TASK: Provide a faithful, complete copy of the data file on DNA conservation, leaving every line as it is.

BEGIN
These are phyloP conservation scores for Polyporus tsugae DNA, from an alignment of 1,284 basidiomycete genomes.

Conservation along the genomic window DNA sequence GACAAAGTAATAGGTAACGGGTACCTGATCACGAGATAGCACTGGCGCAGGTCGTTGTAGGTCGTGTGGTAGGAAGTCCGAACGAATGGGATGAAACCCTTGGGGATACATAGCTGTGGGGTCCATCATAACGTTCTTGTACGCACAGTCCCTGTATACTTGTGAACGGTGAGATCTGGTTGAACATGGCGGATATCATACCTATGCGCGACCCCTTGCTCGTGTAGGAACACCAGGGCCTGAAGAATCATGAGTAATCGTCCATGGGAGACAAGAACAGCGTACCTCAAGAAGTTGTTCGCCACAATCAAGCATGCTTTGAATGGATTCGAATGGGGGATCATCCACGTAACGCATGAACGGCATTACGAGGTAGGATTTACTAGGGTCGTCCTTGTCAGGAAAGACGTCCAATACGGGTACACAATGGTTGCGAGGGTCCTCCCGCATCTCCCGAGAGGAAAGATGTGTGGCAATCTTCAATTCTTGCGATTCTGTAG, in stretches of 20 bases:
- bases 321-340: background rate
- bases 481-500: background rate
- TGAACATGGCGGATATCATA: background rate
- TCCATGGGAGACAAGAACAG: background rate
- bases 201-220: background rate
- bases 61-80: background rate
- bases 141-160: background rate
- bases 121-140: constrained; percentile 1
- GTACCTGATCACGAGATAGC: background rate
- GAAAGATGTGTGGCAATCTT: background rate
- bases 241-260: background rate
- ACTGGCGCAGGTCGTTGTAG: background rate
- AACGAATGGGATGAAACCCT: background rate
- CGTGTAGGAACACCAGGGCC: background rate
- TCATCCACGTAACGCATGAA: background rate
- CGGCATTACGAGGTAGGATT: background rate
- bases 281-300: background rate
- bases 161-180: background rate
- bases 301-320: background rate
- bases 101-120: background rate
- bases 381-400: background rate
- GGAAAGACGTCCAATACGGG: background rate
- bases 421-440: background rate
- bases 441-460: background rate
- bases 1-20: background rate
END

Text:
These are phyloP conservation scores for Polyporus tsugae DNA, from an alignment of 1,284 basidiomycete genomes.

Conservation along the genomic window DNA sequence GACAAAGTAATAGGTAACGGGTACCTGATCACGAGATAGCACTGGCGCAGGTCGTTGTAGGTCGTGTGGTAGGAAGTCCGAACGAATGGGATGAAACCCTTGGGGATACATAGCTGTGGGGTCCATCATAACGTTCTTGTACGCACAGTCCCTGTATACTTGTGAACGGTGAGATCTGGTTGAACATGGCGGATATCATACCTATGCGCGACCCCTTGCTCGTGTAGGAACACCAGGGCCTGAAGAATCATGAGTAATCGTCCATGGGAGACAAGAACAGCGTACCTCAAGAAGTTGTTCGCCACAATCAAGCATGCTTTGAATGGATTCGAATGGGGGATCATCCACGTAACGCATGAACGGCATTACGAGGTAGGATTTACTAGGGTCGTCCTTGTCAGGAAAGACGTCCAATACGGGTACACAATGGTTGCGAGGGTCCTCCCGCATCTCCCGAGAGGAAAGATGTGTGGCAATCTTCAATTCTTGCGATTCTGTAG, in stretches of 20 bases:
- bases 321-340: background rate
- bases 481-500: background rate
- TGAACATGGCGGATATCATA: background rate
- TCCATGGGAGACAAGAACAG: background rate
- bases 201-220: background rate
- bases 61-80: background rate
- bases 141-160: background rate
- bases 121-140: constrained; percentile 1
- GTACCTGATCACGAGATAGC: background rate
- GAAAGATGTGTGGCAATCTT: background rate
- bases 241-260: background rate
- ACTGGCGCAGGTCGTTGTAG: background rate
- AACGAATGGGATGAAACCCT: background rate
- CGTGTAGGAACACCAGGGCC: background rate
- TCATCCACGTAACGCATGAA: background rate
- CGGCATTACGAGGTAGGATT: background rate
- bases 281-300: background rate
- bases 161-180: background rate
- bases 301-320: background rate
- bases 101-120: background rate
- bases 381-400: background rate
- GGAAAGACGTCCAATACGGG: background rate
- bases 421-440: background rate
- bases 441-460: background rate
- bases 1-20: background rate